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Our holdings include hundreds of glass and film negatives/transparencies that we've scanned ourselves; in addition, many other photos on this site were extracted from reference images (high-resolution tiffs) in the Library of Congress research archive. (To query the database click here.) They are adjusted, restored and reworked by your webmaster in accordance with his aesthetic sensibilities before being downsized and turned into the jpegs you see here. All of these images (including "derivative works") are protected by copyright laws of the United States and other jurisdictions and may not be sold, reproduced or otherwise used for commercial purposes without permission.

© 2019 SHORPY INC.

[REV 25-NOV-2014]

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Between Two Ferns: 1926

Between Two Ferns: 1926

Washington, D.C., circa 1926. "Home of Mary Roberts Rinehart," prolific writer of mysteries. A room last glimpsed here. 8x10 inch glass negative. View full size.

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Cosmopolitan Magazine

That appears to be the June 1925 issue on the shelf below the radio.

Atwater-Kent promo photo

This is an A-K promotional photo, the receiving set and speaker horn are not connected for operation. Notice that the radio and horn are the only new and clean items in the entire room! A-K staged their radio sets in the formal rooms of famous persons' homes to demonstrate that they were designed more like furniture than appliances. They never could conceal the messy batteries, wires and antenna connections, so these were simply omitted from the promo.

Hidden batteries?

There's a coiled wire hanging behind the table that seems to lead into the grilled space under the window sill. Given that there are doors several places on this lower wall, it could well be that the batteries are hidden behind the grill work.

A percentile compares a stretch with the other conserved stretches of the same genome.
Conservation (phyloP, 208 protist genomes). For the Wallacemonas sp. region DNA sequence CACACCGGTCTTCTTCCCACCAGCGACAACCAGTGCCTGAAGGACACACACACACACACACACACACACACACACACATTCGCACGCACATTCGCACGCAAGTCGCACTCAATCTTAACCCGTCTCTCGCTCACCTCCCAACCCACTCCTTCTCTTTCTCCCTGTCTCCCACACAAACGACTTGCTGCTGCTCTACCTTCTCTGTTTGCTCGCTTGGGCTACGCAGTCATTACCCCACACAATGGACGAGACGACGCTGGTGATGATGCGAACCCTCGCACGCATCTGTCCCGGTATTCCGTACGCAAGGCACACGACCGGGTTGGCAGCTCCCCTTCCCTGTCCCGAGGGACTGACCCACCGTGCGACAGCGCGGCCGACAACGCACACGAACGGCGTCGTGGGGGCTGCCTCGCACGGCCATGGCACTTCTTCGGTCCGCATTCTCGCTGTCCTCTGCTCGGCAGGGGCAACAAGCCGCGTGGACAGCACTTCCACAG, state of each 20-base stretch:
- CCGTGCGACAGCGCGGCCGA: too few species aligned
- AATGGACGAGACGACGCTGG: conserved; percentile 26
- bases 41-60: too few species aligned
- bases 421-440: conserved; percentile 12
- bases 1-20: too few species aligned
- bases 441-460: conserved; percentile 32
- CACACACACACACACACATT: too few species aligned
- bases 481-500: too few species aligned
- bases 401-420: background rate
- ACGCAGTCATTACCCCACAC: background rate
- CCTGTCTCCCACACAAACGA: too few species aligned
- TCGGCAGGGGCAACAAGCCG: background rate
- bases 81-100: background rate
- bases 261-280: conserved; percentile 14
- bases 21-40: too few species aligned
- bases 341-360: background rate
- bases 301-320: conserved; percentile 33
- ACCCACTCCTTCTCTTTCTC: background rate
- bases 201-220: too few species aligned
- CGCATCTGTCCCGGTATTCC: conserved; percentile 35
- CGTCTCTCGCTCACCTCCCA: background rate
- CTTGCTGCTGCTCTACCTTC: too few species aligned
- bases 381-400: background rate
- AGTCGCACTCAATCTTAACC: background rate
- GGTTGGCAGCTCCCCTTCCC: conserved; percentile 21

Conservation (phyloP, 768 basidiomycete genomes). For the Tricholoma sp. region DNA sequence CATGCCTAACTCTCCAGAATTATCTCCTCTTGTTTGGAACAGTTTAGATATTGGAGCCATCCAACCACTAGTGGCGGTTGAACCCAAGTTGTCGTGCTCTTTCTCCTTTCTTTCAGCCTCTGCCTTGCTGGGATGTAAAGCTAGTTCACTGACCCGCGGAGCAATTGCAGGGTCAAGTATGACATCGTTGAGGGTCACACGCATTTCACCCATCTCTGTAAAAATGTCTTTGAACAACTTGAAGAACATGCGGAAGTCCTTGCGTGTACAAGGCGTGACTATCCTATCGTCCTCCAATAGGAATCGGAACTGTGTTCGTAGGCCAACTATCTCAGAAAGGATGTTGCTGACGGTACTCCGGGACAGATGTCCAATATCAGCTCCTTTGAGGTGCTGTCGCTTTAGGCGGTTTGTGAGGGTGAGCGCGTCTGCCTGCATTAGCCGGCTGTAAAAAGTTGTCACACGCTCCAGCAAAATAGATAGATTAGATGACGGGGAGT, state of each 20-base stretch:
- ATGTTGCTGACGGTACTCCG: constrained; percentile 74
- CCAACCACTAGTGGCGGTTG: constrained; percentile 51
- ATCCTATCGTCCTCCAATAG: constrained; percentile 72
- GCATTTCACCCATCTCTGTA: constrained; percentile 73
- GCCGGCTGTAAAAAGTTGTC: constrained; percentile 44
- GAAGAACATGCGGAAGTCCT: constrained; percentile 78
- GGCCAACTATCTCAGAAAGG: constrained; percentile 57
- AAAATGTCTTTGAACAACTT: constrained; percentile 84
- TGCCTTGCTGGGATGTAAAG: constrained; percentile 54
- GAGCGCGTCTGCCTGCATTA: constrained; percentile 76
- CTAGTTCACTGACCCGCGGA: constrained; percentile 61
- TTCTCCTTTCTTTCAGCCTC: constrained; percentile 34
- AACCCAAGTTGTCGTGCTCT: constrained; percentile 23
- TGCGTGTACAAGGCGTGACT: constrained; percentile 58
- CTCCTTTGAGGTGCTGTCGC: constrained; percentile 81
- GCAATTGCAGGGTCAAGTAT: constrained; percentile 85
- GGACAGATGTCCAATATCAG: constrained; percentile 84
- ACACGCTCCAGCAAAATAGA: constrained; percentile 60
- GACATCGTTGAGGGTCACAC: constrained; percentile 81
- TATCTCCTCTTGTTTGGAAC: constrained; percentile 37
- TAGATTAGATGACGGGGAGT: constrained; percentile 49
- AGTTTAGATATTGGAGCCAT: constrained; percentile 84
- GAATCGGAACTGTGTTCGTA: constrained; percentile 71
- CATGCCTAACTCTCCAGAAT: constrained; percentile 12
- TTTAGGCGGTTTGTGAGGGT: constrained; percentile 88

She earned it

Mary Roberts Rinehart was a deservedly successful mystery writer. And her work has held up over the years and her books are still worth reading.

What is

The round device behind the radio, a dish antenna?

[A loudspeaker. - Dave]

Don't look at me!

The parrot made the mess on the floor. I'm innocent!!

But does it work?

Right on with the identification of the Atwater Kent model 30 however, since this model is a battery operated set, where are all the wires leading to and fro? Usually the batteries would be located below and close to the receiver. We had the room with the lower shelf to do the job, but no batteries.
Atwater Kent, in it's advertising campaigns, would use the houses of famous people of the era to advertise their radios and place their product in an ideal room just to give you an idea of how well it would look in your abode. (bird not included)
By the way, notice the radio horn just to the left of the radio. That's a Model L design.

Great title, Dave.

Even though he's sitting stage right, the pooch's name just has to be Zach. The parrot could have any of 30-plus names.

The Radio

An Atwater-Kent Model 30 (or thereabouts).

Again with the filthy floors

I can understand, maybe, filthy floors in banks and factories in the early part of the 20th century that I see in Shorpy photos, but in the private homes of the well-to-do? Didn't even successful mystery writers have maids?


What is the device sitting on the wicker table? I'm guessing it's some kind of radio.

[It is. -tterrace]

SHORPY OLD PHOTO ARCHIVE | History in HD is a vintage photo archive featuring thousands of high-definition images from the 1850s to 1960s. (Available as fine-art prints from the Shorpy Archive.) The site is named after Shorpy Higginbotham, a teenage coal miner who lived 100 years ago.

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